Charting the course: From 'Used Cars' to 'Pre-Loved Cars'

Despite supply-side challenges, India's used-car market is on an upswing as consumers get more comfortable with the idea of investing their dreams on a pre-owned vehicle.

By Prerna Lidhoo calendar 23 Jun 2024 Views icon3918 Views Share - Share to Facebook Share to Twitter Share to LinkedIn Share to Whatsapp
Charting the course: From 'Used Cars' to 'Pre-Loved Cars'

In the bustling city of Bengaluru, where technology and tradition meld seamlessly, lives Jayashree S, a 34-year-old software engineer at a tech firm. For years, Jayashree relied on the city's dynamic public transportation system and the occasional rideshare. However, as her career progressed and her family expanded, so did her need for personal mobility. "Reliability and value for money are very important to me, even when buying a pre-owned car," Jayashree explains. It took her two to three months to settle on a Baleno after visiting numerous physical dealerships and browsing online portals. "I spent countless evenings poring over reviews, comparing features, and seeking advice from friends, often being overwhelmed by the sheer number of choices, each promising the best value and quality," she said. Deciphering which certifications truly mattered and distinguishing between genuine deals and clever marketing took up most of her time.

"Earlier, the thought of buying a pre-owned car brought up images of shady dealerships and questionable deals," she reflects. Jayashree recalls her parents' apprehensions about second-hand cars, viewing them as a compromise. "But we've come a long way from there," she says. Today's market has transformed these perceptions, creating a burgeoning ecosystem that gives buyers like her the confidence to opt for pre-owned vehicles.

Jayashree's journey mirrors the broader shift in consumer attitudes towards pre-owned cars. With certified pre-owned programmes, rigorous inspections, and transparent pricing offered by both established OEMs and innovative online platforms, the pre-owned car market has evolved significantly.

Gone are the days when buying a pre-owned vehicle was synonymous with settling for less. The journey from 'used' to 'pre-loved' cars signifies a profound shift in consumer attitudes and market dynamics. While 'used' implies wear, depreciation, and potentially lower quality, 'pre-owned' or 'pre-loved'—as the companies prefer to call it—reimagines these vehicles in a positive light, suggesting care and enduring value. This semantic shift is more than just words; it reflects tangible market growth. In FY23, the industry sold 5.17 million units, marking a 56% increase from the 3.3 million units sold seven years ago. By FY28, it's expected to almost double to 10 million units.

Buyers are now more informed and discerning, seeking value for money without compromising on quality. The rise of certified pre-owned programs by OEMs like Maruti Suzuki's True Value, Mahindra & Mahindra's First Choice, Volkswagen certified pre-owned, etc., online startups like Spinny, Cars24, Cardekho, car&bike, etc., improved financing options, a burgeoning middle class, growing desire for personal mobility, and advancements in technology that ensure better quality and reliability of pre-owned vehicles, has further bolstered confidence in the market. The market is also expected to outgrow new car sales. By FY28, the new car market is expected to grow at a CAGR of 6% while the pre-owned car market is expected to grow by 16%. With everything going in its direction, the supply challenge is what's keeping OEMs and auto tech companies up at night.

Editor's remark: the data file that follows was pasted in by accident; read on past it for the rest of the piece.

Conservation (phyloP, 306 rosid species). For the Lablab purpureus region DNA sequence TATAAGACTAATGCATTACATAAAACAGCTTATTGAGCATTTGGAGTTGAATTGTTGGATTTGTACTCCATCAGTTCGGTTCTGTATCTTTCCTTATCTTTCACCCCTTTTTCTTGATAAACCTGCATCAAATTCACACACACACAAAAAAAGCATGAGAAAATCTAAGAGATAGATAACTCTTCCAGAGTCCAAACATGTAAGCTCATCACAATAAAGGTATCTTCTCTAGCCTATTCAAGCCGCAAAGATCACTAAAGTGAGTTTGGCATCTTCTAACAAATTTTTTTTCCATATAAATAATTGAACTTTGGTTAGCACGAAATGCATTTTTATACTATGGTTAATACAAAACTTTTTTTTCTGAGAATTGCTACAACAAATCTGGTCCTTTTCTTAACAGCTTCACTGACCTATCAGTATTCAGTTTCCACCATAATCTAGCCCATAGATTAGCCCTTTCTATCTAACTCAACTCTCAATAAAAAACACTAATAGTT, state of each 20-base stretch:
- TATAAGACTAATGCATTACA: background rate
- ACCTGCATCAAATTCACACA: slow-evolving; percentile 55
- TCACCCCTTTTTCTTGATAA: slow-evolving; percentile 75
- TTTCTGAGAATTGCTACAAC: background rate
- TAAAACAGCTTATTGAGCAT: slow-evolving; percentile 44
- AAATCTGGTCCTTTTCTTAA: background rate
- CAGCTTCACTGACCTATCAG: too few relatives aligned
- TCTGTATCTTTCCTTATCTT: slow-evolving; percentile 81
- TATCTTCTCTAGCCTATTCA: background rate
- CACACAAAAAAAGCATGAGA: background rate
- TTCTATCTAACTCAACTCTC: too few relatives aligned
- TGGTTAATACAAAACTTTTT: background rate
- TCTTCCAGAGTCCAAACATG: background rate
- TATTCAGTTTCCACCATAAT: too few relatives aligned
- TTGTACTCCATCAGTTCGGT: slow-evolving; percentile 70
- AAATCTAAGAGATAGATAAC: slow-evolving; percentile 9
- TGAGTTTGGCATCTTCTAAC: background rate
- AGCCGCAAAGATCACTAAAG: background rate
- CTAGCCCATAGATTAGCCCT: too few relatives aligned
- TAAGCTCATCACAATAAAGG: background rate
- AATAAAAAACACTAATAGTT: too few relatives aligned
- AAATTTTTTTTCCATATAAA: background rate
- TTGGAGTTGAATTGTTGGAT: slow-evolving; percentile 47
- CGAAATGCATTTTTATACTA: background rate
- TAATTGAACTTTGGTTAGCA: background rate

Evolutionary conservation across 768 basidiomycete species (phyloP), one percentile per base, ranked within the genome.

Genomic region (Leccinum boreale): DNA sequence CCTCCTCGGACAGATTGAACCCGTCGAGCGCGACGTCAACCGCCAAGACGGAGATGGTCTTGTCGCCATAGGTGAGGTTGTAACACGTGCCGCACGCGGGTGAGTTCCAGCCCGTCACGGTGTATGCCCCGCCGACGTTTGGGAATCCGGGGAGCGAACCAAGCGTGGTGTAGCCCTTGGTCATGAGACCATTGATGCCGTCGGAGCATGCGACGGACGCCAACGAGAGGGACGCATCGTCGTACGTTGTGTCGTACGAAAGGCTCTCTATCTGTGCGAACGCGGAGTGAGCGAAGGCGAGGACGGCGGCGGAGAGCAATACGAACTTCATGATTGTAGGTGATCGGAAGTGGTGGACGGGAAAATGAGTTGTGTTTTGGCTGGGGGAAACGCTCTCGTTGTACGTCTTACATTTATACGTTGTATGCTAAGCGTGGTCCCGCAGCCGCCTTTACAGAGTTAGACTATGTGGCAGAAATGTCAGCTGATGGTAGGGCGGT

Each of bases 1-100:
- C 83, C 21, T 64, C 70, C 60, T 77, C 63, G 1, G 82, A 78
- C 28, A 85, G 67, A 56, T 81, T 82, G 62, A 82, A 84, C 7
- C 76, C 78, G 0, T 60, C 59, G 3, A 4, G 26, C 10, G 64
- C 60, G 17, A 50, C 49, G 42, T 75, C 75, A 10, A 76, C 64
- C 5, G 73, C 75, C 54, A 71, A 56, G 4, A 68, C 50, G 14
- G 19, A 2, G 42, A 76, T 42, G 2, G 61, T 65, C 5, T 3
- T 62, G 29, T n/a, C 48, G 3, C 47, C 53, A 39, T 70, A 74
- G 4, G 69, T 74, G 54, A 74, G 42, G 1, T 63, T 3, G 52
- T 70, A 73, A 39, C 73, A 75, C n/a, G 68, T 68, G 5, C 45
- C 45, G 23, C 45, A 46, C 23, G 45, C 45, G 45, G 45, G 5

Demand-Supply Gap

The used car market faces a significant challenge: a supply-demand imbalance. Used car players face the pressure of maintaining a supply of used cars in accordance with demands of models and car types. Both OEMs and auto tech companies deal with the problem of lack of availability of good quality cars in a four-to-six year range.

 While supply remains to be a bottleneck, demand, especially from first time buyers, is like never before. "Our internal research shows that over 90% of customers are first-time buyers. Also, there is a growing demand for cars that are just four or five years old. We are also seeing a growing demand for SUVs in line with the new car segment," said Partho Banerjee, Senior Executive Officer, Marketing & Sales, Maruti Suzuki India Limited that runs India's largest pre-owned car company True Value.

Used car players face the pressure of maintaining a supply in accordance with demands of models and types.

He adds that with its relatively moderate pricing, pre-owned cars are a good entry point for first time buyers. "Our vast network of sales touchpoints helps us procure younger and low mileage vehicles that are in demand. The wide range of models and a large car park brings variety and multiple options to the customers. We also use our customer database to reach out to potential sellers and buyers of pre-owned cars," he said.